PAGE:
The Inca Trail was the one completely non negotiable, not to be missed activity on our trip. We even added extra travel time and cost by jumping over to Colombia from Bolivia and then back to Peru just so we wouldn’t be in Peru in February when the Inca Trail was closed. There was no way I was going to Machu Picchu without walking the Inca Trail to get there. It had been part of the reason that I ran the Queenstown marathon in November just so I would be fit enough to cope with, and hopefully enjoy, the climb to 4200m.
We drove out from Cusco early in the morning passing through the Sacred Valley and the areas where the strikes had been happening over the previous two days. Given the number of large boulders, trees, earth, rocks, and branches that were strewn over the road, I was glad we hadn’t come through while the strike had been on. They were in cleanup mode now, but the roads were a bit of an obstacle course. It took a few hours to drive to km82, the starting point of the trail.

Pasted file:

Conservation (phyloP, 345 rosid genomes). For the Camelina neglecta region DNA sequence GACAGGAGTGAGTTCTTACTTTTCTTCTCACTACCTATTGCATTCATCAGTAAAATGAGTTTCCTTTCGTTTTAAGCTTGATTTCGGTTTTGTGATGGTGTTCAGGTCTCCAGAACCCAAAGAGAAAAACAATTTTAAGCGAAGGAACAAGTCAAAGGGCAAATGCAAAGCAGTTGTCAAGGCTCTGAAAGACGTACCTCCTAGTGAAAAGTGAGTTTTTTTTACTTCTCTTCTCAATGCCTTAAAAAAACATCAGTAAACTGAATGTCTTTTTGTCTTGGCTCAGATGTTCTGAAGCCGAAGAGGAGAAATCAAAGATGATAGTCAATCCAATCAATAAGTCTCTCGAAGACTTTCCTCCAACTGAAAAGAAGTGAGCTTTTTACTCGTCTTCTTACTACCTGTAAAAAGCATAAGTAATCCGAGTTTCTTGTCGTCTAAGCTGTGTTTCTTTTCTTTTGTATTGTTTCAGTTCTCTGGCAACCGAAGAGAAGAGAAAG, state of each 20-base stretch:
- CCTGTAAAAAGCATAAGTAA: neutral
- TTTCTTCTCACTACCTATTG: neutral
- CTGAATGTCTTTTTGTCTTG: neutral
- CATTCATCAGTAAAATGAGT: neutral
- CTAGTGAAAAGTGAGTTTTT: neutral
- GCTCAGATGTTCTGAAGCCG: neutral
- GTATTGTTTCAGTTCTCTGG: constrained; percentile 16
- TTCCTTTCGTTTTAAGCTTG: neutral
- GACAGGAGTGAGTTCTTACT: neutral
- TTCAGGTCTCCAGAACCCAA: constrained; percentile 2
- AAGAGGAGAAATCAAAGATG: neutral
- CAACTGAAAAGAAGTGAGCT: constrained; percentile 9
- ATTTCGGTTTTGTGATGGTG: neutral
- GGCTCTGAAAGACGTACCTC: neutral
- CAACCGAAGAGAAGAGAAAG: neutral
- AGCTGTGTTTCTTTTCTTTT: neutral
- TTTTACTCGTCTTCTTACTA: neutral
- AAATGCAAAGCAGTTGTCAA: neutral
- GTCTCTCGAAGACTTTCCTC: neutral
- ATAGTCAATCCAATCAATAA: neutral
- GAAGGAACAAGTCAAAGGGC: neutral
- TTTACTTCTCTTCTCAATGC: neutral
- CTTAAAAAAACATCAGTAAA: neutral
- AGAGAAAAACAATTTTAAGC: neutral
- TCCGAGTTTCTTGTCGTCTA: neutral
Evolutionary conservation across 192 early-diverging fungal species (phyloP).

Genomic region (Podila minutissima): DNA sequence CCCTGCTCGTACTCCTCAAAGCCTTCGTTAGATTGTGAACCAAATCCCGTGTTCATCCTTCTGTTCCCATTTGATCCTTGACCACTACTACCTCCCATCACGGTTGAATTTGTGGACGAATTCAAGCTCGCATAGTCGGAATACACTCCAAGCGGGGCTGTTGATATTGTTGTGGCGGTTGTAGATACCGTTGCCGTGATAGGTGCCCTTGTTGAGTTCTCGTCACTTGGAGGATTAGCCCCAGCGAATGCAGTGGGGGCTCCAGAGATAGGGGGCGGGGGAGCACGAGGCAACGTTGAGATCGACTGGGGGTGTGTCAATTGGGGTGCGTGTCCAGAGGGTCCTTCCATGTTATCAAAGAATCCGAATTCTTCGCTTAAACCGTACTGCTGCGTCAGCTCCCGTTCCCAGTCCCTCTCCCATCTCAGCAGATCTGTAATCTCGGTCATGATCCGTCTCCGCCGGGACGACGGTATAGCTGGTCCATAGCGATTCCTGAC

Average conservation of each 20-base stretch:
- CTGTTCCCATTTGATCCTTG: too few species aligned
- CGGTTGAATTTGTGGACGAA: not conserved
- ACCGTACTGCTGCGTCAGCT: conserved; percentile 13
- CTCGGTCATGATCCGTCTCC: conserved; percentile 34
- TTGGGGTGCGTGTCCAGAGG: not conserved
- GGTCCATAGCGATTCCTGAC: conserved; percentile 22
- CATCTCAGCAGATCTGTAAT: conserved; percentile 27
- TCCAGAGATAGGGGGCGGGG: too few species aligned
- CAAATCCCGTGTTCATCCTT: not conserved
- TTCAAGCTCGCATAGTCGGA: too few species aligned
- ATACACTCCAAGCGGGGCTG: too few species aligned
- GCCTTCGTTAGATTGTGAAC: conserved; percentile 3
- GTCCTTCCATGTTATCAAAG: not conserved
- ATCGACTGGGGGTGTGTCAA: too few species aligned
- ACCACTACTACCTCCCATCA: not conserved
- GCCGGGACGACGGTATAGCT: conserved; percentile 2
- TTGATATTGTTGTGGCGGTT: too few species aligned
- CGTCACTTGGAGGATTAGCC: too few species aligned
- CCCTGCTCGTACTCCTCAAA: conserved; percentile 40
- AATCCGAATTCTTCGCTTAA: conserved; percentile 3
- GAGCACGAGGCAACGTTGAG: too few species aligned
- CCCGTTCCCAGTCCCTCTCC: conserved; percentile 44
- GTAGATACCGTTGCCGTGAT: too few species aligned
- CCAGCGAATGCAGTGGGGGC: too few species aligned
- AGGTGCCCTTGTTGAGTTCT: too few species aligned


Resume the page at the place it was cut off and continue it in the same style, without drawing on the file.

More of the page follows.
One of our concerns was that we would be in a group with people who felt it was a race to get to the end, but turns out we were our own group of three with our guide, six porters and cook. It felt a little like overkill, but it was certainly going to help with the enjoyment of the hike. Our poor porters were loaded up with the camping equipment, food and all our and our guide’s gear. We had been limited to 5kg in a duffle bag and the rest we would carry ourselves in our day packs as the porters weren’t allowed to carry more than 20kg. There were checkpoints at the start and along the way to ensure they maintained this limit.